"The ever-popular sections of the Great Wall at Huanghuā, 60km from Beijing, have breathtaking panoramas of partially unrestored brickwork and watchtowers snaking off in two directions. There is also a refreshing absence of amusement park rides, exasperating tourist trappings and the full-on commercial mania of Bādalǐng and other tourist bottlenecks. Clinging to the hillside on either side of a reservoir, Huanghuā is a classic and well- preserved example of Ming defences with high and wide ramparts, intact parapets and sturdy beacon towers. Periodic but incomplete restoration work on the wall has left its crumbling nobility and striking authenticity largely intact, with the ramparts occasionally dissolving into rubble.
It is said that Lord Cai masterminded this section, employing meticulous quality control. Each cùn (inch) of the masonry represented one labourer's whole day's work. When the Ministry of War got wind of the extravagance, Cai was beheaded for his efforts. In spite of the trauma, his de- capitated body stood erect for three days before toppling. Years later a general judged Lord Cai's Wall to be exemplary and he was posthumously rehabilitated. The wall was much more impressive before parts of it were knocked down to provide stones for the construction of the dam.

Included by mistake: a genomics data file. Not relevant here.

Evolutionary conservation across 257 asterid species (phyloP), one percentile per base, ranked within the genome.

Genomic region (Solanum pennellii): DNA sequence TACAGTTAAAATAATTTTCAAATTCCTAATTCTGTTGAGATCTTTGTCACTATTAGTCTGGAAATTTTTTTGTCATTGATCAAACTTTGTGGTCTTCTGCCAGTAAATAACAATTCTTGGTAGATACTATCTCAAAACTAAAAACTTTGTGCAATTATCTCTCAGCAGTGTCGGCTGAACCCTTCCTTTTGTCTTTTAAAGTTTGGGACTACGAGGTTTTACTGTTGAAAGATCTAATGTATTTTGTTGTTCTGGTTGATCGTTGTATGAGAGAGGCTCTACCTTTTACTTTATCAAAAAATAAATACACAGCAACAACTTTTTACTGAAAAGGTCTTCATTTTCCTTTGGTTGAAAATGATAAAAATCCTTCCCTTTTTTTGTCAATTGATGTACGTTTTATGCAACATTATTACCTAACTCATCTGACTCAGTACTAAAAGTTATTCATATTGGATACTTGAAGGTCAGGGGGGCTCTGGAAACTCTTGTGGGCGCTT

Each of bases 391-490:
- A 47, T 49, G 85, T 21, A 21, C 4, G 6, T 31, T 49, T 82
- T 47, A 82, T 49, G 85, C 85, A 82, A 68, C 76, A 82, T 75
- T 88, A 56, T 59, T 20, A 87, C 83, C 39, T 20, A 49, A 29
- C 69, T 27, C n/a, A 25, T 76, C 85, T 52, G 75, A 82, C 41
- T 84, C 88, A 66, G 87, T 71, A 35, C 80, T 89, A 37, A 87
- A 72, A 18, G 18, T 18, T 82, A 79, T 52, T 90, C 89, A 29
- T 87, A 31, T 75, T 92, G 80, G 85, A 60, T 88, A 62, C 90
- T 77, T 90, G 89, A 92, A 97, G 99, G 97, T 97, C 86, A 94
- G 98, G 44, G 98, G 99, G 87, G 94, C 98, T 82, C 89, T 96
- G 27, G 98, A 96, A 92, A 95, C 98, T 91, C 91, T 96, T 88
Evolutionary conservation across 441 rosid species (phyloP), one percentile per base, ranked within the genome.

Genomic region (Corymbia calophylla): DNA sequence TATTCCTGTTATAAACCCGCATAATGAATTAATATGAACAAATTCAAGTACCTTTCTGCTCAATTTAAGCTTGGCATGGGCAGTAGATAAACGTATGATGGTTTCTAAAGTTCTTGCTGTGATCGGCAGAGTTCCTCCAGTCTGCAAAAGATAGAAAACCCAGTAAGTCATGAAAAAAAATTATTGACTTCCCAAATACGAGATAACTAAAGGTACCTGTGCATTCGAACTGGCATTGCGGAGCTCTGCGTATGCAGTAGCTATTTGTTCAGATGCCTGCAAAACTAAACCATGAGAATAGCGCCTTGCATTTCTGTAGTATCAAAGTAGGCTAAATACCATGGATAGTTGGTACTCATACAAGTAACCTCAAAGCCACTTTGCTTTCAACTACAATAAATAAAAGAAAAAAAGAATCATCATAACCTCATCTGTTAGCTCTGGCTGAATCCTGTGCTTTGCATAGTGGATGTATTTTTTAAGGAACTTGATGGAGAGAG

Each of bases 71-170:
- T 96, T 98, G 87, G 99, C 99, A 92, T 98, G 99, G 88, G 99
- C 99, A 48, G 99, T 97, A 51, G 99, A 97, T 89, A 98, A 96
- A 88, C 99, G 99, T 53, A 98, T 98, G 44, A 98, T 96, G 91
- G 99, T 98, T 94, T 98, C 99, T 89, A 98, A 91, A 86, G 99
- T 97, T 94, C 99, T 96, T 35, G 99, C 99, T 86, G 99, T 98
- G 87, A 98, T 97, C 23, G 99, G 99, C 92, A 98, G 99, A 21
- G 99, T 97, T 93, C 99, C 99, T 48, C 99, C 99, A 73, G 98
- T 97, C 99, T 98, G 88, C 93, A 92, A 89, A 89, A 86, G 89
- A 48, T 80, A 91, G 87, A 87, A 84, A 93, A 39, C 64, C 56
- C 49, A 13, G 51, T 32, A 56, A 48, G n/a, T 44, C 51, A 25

Despite its lucrative tourist potential, the authorities have failed to wrest Huanghuā from local villagers, who have so far resisted incentives to relinquish their prized chunks of heritage.
Official on-site signs declare that it's illegal to climb here, but locals pooh-pooh the warnings and encourage travellers to visit and clamber on the wall. Fines are rarely enforced, although a theoretical risk exists."
It may be 'ever-popular' but when we went, there were not many other people there which was great. As you can see in one of the photos, we found a cat paw-print in one of the wall's stone slabs. We wondered if it is 2000 years old but much of the wall is more recently restored so it might not be.